October 15, 2013
Matthew Aho, Inter-American Dialogue's Latin America Advisor
Question: In late September, Cuba's government announced the legalization of 18 new categories of private employment, including real estate agents, bringing the total number of approved types of independent employment to 199. While Raúl Castro's government has issued more than 430,000 private employment licenses since 2010, the latest employment legalization effort also included bans on certain economic activities, including the reselling of imported goods. Are Cuba's newest economic reforms likely to bear fruit? How much has the state ceded control of the economy to market forces in recent years? What surprises might lie in store for Cuba's economy and its business climate?
"The decision to legalize new categories of private employment is yet another incremental step that—combined with other changes since 2010—clearly indicates a shift away from total state control and toward a 21st-century mixed market economy. Other recent examples include the September publication of new rules governing foreign investment at the Mariel Export Processing Zone and the Oct. 9 decision to allow state tourism agencies to do business with private enterprises, such as bed and breakfasts and restaurants.
The Cuban state will remain the economy's dominant player, but the space it has yielded so far was inconceivable five years ago. And it's paying off: visitors to Havana report a never-before-seen economic vibrancy transforming the urban landscape, as black-market businesses leave the shadows and new, remittance-fueled ventures arise. What's more, the recent loosening of migration restrictions and the passage (likely in 2014) of new foreign investment laws signal that policymakers are preparing for infusions of foreign investment and remittance capital in the medium-to-long terms.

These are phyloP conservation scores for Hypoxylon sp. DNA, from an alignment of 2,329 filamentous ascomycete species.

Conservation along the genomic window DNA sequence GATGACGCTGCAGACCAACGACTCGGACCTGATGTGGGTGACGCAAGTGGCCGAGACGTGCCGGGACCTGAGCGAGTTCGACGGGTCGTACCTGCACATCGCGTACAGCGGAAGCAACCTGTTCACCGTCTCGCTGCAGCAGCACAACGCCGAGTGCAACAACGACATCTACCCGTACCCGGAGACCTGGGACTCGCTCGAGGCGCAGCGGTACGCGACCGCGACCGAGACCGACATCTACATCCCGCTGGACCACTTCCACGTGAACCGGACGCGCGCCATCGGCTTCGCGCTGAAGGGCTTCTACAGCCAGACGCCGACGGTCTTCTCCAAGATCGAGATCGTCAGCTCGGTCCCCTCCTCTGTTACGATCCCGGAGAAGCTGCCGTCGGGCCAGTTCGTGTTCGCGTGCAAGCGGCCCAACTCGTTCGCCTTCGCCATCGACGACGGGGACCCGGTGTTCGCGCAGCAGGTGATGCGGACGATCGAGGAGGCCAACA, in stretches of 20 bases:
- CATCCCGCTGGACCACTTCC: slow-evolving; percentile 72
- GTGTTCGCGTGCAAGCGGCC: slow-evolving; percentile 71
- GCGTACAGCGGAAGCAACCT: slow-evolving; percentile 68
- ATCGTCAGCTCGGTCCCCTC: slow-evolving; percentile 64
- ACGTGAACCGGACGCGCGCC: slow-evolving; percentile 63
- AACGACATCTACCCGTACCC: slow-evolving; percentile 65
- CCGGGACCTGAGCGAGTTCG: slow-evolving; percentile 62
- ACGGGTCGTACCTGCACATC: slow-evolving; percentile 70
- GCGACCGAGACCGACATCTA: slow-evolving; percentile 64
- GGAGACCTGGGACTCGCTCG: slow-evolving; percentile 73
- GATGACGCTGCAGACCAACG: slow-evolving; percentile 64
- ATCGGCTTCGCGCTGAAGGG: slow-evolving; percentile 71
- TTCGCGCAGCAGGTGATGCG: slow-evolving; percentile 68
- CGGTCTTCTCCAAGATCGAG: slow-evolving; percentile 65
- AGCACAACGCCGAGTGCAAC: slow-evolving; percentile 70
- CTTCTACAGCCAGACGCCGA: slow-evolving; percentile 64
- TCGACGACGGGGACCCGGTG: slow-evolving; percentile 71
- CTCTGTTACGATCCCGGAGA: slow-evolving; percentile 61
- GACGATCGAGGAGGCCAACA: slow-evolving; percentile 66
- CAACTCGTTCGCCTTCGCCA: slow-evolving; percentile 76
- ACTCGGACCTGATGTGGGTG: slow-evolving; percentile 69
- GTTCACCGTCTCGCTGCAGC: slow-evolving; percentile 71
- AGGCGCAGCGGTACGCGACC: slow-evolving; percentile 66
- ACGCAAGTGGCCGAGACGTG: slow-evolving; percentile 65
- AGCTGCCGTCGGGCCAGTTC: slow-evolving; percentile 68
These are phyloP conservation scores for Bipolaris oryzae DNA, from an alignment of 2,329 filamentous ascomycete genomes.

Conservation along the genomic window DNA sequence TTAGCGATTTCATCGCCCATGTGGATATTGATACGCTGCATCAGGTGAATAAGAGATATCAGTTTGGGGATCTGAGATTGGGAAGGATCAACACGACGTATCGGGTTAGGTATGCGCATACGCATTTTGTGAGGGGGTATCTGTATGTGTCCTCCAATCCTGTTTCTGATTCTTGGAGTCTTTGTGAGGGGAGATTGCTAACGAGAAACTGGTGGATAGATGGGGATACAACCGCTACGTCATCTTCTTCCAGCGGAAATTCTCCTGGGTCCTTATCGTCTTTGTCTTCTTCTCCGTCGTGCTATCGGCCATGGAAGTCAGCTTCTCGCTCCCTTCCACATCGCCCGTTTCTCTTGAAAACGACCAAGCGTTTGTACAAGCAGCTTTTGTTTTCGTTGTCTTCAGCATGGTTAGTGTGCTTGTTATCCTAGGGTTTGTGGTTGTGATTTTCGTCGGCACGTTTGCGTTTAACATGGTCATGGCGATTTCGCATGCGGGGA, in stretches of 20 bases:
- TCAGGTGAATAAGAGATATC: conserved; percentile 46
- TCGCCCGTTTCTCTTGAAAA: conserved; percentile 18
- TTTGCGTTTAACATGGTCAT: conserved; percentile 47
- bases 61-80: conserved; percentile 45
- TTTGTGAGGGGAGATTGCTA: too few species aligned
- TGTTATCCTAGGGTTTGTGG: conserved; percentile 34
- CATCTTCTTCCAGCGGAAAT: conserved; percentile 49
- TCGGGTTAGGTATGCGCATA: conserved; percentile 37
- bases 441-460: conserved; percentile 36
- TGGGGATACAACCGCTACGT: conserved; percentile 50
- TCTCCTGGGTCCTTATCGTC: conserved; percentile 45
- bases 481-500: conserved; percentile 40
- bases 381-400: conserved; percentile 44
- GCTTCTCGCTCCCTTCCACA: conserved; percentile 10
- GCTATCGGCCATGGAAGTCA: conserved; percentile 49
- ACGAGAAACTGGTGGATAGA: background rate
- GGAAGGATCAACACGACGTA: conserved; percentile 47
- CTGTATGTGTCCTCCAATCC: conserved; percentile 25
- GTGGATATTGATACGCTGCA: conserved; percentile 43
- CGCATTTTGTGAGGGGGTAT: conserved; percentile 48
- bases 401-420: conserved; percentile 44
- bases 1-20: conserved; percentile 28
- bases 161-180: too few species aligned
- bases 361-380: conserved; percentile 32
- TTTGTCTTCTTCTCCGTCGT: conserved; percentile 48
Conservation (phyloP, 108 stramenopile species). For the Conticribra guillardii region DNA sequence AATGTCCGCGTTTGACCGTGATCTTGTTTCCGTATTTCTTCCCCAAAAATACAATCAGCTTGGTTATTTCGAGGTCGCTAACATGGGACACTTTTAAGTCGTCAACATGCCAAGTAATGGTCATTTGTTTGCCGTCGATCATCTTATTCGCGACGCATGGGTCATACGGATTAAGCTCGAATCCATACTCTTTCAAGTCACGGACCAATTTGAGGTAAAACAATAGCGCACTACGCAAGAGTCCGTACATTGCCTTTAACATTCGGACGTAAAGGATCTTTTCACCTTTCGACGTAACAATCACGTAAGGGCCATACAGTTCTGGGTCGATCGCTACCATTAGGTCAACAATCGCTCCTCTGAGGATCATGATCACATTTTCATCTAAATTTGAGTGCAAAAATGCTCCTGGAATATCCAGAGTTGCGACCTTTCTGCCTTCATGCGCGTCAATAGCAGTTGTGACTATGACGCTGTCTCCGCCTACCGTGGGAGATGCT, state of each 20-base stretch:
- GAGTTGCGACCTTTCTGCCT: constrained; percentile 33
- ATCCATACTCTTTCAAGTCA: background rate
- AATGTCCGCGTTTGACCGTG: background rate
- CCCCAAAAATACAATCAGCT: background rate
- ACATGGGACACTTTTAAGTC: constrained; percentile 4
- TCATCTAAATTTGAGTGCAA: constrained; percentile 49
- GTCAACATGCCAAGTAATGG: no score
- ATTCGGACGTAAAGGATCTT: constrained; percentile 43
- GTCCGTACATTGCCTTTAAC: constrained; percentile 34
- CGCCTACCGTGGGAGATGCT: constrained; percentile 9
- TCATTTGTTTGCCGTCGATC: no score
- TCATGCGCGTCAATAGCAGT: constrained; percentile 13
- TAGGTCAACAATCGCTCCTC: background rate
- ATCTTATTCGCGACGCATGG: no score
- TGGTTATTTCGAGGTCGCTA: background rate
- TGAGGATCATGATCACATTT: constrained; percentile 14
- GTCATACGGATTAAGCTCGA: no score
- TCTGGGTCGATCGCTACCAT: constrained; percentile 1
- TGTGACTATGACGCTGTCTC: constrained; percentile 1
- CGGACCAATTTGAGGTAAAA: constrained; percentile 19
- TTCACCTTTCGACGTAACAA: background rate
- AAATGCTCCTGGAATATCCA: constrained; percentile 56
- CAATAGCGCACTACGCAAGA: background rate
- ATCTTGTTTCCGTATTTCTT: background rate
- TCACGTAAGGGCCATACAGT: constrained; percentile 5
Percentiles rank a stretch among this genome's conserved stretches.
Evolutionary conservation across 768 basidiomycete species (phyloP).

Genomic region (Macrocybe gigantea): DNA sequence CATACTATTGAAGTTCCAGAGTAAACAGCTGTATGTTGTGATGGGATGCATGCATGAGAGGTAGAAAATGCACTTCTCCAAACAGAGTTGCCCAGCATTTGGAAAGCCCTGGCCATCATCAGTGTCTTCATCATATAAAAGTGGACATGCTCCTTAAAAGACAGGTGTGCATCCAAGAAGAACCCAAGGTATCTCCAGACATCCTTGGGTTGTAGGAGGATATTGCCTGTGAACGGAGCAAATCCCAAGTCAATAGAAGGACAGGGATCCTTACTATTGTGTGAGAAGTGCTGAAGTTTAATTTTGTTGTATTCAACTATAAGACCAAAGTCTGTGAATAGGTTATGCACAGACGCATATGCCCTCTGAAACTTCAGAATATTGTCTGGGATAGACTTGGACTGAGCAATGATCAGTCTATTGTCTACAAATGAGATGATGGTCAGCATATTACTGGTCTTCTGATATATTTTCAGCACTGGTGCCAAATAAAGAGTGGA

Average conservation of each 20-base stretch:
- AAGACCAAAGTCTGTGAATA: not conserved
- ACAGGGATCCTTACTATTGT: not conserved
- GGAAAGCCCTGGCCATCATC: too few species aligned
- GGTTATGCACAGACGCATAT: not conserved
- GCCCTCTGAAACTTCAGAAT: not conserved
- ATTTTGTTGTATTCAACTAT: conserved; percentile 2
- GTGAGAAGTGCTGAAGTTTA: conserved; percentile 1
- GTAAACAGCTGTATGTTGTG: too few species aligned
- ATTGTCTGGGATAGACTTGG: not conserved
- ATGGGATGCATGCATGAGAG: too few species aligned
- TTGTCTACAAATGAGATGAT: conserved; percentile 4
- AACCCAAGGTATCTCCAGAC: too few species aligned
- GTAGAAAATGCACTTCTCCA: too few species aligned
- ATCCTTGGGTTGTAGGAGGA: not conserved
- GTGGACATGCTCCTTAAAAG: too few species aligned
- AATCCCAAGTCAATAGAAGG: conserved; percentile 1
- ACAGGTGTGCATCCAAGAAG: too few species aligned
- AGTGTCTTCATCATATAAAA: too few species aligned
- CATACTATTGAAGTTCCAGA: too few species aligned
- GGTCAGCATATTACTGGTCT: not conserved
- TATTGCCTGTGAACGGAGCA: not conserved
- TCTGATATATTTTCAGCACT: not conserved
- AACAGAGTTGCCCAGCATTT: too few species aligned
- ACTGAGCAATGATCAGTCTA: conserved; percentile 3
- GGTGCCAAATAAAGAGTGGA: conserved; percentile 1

There is a bevy of potential surprises, foreign and domestic. At home, the recent ban on reselling imported goods met swift and unusually vocal opposition from entrepreneurs vowing to disobey the rules. In the months ahead, the government must decide how to engage 430,000 private economic actors (and those dependent on them) as a rising political force on the island. Abroad, President Obama will decide whether to support the Cuban people in their pursuit of greater economic self-determination through proactive policies or do nothing—thereby clinging to decades of failed sanctions—because he sees no political upside.
2014 could be a real tipping point in U.S.–Cuba relations, but only if both sides seize the moment. That, unfortunately, would be the biggest surprise of all."
Originally published in the October 15, 2013 issue of the Inter-American Dialogue's Latin American Advisor newsletter: http://www.thedialogue.org/latin_america_advisor_newsletters